In addition, my stomach still does not feel right, even right now, and I have been frantically working on my editing job this week, trying to catch up from a week of being really ill. I'm not coming back to school after the year is over to clean the room. Neither I nor the people with me in the ER thought about doctors' notes as we were too worried about the convulsing, so I have to go back and get those from Kaiser, which could take a while. However, I am not required to have a doctors' note for the period of time that I was out, according to my contract.

So, this is my question. Why can't people just be nice? Why can't I just get a "Wow, you were here longer than anyone, you had to move rooms three times [each time there was moldy food], it really stinks that your time here is ending with you being so ill. Do what you can." Or even a nice, "If you're well, could you please stop in and see if there is anything else you need to take care of?" The whole email was so pissy and snippy, probably for the benefit of her/his boss (the administrator has turned out to be quite a politician) that now I am determined to not walk in there, even for anything legitimate.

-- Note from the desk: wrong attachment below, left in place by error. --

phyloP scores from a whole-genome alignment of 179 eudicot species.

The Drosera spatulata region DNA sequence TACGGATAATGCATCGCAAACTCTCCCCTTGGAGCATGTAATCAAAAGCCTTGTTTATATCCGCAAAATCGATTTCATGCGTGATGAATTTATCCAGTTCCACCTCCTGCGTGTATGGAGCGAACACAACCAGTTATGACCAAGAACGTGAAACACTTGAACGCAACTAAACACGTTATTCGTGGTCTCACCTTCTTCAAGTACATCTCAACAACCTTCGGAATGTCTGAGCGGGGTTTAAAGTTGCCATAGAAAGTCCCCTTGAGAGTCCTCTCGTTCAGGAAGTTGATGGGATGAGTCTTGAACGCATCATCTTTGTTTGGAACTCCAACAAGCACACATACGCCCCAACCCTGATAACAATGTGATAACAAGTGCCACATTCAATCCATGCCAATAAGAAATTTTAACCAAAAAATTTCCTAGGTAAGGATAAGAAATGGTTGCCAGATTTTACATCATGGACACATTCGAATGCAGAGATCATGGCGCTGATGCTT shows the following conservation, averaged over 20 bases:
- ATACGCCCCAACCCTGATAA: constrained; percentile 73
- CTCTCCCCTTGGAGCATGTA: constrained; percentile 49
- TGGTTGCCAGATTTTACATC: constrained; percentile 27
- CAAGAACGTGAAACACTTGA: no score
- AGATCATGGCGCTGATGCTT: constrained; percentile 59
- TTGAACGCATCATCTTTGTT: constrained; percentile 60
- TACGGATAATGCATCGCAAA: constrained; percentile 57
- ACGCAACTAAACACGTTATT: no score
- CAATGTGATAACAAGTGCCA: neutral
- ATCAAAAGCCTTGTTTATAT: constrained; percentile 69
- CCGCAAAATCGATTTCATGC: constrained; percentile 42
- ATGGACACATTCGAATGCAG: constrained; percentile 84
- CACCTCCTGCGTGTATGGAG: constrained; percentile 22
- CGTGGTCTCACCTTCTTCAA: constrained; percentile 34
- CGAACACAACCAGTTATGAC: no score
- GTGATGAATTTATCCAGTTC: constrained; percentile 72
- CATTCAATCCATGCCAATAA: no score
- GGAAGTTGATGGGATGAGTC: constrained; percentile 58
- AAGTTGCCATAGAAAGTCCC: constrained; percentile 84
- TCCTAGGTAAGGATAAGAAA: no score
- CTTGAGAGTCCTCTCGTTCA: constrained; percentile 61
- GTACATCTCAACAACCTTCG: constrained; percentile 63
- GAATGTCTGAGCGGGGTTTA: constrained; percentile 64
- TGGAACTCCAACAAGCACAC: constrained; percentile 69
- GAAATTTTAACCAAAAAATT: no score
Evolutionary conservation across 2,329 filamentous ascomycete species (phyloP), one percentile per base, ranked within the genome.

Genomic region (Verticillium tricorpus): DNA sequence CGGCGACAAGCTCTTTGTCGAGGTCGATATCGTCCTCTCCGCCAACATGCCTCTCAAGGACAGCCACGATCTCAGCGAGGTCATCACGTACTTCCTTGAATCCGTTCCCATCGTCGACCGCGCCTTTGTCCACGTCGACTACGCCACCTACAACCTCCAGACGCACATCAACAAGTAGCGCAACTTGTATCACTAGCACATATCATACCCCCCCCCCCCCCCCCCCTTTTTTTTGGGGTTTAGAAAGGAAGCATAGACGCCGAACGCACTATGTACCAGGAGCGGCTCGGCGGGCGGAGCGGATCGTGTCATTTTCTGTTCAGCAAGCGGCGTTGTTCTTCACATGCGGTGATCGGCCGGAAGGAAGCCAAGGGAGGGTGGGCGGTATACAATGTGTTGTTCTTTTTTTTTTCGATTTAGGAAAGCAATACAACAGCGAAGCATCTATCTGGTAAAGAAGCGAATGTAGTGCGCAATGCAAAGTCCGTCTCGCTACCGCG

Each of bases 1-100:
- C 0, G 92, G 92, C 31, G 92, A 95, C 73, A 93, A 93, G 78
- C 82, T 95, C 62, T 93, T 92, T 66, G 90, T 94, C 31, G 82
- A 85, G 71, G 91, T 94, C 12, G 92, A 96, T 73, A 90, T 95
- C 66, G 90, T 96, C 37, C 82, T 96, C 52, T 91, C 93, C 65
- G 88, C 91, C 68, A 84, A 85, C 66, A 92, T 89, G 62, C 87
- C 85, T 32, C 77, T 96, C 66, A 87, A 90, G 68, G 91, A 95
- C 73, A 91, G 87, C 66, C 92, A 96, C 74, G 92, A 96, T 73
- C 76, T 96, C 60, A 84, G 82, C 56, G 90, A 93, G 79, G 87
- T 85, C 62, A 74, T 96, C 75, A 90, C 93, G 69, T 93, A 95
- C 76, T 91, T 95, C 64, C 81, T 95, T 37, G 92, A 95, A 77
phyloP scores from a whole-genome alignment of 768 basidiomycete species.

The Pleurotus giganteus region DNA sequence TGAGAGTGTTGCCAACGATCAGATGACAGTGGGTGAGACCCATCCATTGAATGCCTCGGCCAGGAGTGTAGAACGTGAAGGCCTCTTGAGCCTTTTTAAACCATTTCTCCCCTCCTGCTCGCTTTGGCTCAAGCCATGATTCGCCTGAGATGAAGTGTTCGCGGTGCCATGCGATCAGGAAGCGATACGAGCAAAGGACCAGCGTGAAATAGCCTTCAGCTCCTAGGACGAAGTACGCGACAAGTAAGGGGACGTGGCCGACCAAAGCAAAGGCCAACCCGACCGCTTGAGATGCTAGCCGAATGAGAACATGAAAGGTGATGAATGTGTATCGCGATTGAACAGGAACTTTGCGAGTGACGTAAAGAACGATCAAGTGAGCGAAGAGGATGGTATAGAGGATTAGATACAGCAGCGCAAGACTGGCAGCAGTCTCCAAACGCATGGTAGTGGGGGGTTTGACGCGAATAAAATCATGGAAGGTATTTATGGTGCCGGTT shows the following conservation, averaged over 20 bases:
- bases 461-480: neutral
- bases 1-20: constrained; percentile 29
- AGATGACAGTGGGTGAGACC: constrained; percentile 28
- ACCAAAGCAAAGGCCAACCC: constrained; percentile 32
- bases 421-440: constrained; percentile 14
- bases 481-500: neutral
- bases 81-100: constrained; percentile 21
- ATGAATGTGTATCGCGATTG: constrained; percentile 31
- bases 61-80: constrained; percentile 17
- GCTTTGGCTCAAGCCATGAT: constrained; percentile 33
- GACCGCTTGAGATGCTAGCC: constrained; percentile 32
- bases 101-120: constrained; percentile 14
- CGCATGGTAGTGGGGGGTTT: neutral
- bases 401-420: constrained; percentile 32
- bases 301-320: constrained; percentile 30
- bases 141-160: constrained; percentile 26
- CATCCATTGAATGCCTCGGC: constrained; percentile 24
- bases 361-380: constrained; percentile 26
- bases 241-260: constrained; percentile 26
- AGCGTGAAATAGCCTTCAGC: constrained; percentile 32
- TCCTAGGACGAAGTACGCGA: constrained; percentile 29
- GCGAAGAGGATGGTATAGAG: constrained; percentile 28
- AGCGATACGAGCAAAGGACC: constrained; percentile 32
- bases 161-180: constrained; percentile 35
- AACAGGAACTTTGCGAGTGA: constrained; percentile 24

It reminds me of the co-worker who had to deal with my evaluator when she had $100 stolen. Basic human decency, people. It's not that hard. Treat people the way you want to be treated, and all that junk. Have some concern about their well-being, and their feelings. Quit using people just as tools to further your career. This crap is what makes people leave my district. Who can blame them for wanting to go to another district where they actually get treated like people? The ones who don't leave internalize all this junk and take it out on the kids. They don't mean to, but what do you do with it all?

I choose to not get treated like crap any more.